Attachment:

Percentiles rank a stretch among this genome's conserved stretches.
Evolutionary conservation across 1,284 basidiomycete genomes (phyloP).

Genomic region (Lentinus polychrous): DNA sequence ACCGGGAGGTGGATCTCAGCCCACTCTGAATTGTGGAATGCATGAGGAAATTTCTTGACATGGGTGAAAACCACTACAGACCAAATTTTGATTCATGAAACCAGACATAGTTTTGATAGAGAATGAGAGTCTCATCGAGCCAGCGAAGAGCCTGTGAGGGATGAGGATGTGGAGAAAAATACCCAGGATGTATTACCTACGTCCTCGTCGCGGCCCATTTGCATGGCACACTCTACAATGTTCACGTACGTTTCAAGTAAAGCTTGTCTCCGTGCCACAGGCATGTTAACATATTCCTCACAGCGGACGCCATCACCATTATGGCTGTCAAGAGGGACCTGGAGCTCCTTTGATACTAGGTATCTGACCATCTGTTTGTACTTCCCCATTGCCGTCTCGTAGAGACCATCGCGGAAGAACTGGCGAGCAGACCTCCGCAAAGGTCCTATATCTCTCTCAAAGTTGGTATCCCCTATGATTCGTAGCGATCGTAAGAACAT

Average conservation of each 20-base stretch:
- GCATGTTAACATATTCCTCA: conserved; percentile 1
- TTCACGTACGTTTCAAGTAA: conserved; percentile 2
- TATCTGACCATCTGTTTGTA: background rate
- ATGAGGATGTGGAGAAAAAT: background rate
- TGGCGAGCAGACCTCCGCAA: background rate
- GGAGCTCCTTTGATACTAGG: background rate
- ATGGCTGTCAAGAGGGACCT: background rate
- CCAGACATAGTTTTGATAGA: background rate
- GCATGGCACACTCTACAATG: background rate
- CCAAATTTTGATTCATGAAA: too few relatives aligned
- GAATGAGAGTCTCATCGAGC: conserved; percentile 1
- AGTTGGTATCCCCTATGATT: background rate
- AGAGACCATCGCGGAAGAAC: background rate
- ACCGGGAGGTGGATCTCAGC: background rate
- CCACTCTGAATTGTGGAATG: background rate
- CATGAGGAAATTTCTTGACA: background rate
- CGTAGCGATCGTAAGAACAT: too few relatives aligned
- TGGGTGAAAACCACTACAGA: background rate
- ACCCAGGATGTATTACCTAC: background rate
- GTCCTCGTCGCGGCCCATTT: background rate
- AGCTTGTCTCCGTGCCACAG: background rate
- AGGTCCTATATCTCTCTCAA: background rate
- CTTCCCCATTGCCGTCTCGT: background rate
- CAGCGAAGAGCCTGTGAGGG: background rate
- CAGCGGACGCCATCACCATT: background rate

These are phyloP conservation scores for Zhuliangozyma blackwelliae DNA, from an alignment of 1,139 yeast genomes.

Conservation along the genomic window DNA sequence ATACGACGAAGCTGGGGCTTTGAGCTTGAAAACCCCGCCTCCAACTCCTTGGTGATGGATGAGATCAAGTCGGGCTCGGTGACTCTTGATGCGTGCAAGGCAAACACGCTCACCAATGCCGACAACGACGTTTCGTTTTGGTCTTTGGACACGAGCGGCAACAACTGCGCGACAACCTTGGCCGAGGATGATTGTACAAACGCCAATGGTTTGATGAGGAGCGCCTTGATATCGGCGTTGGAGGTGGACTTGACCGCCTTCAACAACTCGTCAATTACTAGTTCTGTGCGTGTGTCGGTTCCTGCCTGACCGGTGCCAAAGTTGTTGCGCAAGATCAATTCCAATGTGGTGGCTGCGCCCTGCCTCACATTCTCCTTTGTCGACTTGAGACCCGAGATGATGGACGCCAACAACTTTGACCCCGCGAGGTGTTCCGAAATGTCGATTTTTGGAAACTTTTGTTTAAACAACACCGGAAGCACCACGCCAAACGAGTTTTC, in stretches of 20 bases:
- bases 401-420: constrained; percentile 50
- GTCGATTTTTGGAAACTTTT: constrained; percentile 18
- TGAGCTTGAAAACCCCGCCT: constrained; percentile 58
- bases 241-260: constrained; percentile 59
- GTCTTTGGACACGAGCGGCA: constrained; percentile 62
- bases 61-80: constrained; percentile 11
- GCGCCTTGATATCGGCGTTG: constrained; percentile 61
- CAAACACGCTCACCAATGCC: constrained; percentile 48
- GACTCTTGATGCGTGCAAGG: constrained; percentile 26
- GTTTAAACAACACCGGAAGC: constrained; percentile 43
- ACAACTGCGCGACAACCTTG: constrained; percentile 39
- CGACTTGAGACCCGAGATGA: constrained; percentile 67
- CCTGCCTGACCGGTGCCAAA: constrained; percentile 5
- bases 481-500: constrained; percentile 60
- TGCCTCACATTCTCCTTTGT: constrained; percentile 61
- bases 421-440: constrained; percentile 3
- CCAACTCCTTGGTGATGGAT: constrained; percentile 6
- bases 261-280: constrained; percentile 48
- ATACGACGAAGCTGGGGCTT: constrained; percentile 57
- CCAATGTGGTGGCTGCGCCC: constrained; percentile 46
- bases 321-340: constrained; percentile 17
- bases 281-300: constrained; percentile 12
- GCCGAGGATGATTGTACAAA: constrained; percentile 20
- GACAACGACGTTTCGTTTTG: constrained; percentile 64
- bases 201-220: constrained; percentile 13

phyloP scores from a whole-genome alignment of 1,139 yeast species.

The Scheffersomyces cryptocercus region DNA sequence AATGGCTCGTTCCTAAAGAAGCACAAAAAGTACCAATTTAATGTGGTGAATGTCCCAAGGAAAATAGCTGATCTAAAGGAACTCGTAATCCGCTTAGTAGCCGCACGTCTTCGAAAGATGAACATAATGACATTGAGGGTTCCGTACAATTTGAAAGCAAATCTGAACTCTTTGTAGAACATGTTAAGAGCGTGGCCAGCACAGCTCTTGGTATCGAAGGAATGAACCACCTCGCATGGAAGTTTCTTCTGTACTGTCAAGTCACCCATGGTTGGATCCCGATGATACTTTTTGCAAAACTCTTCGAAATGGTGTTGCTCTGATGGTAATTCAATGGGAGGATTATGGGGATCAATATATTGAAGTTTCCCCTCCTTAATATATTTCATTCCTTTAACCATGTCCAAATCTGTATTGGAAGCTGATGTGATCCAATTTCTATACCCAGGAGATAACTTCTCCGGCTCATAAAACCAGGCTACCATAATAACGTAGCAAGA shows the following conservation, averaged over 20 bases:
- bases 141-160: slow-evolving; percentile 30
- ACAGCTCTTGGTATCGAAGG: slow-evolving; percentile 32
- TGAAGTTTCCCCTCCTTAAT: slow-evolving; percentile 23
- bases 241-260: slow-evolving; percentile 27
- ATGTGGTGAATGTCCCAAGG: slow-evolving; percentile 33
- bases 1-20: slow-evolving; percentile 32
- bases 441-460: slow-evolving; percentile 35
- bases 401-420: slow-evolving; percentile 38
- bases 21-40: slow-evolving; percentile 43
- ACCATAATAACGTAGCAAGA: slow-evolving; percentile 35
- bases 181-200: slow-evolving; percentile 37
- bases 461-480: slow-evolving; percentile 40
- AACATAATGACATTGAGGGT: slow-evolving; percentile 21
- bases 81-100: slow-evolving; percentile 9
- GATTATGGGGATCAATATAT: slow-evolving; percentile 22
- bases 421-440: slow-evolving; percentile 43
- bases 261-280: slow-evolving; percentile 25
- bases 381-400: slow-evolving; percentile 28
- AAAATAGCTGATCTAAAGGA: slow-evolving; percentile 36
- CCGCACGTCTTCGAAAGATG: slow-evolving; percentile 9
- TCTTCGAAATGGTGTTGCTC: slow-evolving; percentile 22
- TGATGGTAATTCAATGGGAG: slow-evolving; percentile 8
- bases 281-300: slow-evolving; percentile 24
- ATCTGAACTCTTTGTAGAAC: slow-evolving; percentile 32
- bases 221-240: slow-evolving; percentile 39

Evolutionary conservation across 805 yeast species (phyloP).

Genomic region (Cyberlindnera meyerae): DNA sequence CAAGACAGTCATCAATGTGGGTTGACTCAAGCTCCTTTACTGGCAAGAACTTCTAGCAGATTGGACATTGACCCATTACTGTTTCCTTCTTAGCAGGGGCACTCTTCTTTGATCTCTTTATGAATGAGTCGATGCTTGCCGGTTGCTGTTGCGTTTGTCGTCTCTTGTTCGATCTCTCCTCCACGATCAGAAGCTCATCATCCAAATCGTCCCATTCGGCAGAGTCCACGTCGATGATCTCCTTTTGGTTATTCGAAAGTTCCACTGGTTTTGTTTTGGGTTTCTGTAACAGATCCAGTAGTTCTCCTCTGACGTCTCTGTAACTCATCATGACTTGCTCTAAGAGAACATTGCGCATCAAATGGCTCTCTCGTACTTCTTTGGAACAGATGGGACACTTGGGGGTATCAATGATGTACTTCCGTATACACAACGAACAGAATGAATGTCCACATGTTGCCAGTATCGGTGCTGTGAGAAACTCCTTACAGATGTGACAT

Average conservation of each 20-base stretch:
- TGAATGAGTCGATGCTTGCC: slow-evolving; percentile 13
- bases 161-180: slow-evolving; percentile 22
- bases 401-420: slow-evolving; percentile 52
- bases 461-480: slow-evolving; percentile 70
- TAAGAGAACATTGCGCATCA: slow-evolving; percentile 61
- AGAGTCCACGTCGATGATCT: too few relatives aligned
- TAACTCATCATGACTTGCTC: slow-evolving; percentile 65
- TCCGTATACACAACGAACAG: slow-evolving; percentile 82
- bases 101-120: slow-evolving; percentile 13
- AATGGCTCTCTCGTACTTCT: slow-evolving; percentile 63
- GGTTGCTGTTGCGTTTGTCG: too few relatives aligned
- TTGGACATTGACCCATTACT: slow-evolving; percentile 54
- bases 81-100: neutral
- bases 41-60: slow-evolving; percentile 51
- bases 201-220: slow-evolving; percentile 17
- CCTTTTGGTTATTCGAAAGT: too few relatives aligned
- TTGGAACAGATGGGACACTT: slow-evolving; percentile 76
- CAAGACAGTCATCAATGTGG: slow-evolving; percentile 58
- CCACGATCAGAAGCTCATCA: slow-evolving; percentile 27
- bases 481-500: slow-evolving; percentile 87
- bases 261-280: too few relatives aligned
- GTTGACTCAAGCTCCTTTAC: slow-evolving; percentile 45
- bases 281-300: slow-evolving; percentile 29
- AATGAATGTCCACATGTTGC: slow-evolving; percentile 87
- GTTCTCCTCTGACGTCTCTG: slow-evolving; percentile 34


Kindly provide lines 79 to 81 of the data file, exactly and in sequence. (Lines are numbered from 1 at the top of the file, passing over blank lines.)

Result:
- TCTTCGAAATGGTGTTGCTC: slow-evolving; percentile 22
- TGATGGTAATTCAATGGGAG: slow-evolving; percentile 8
- bases 281-300: slow-evolving; percentile 24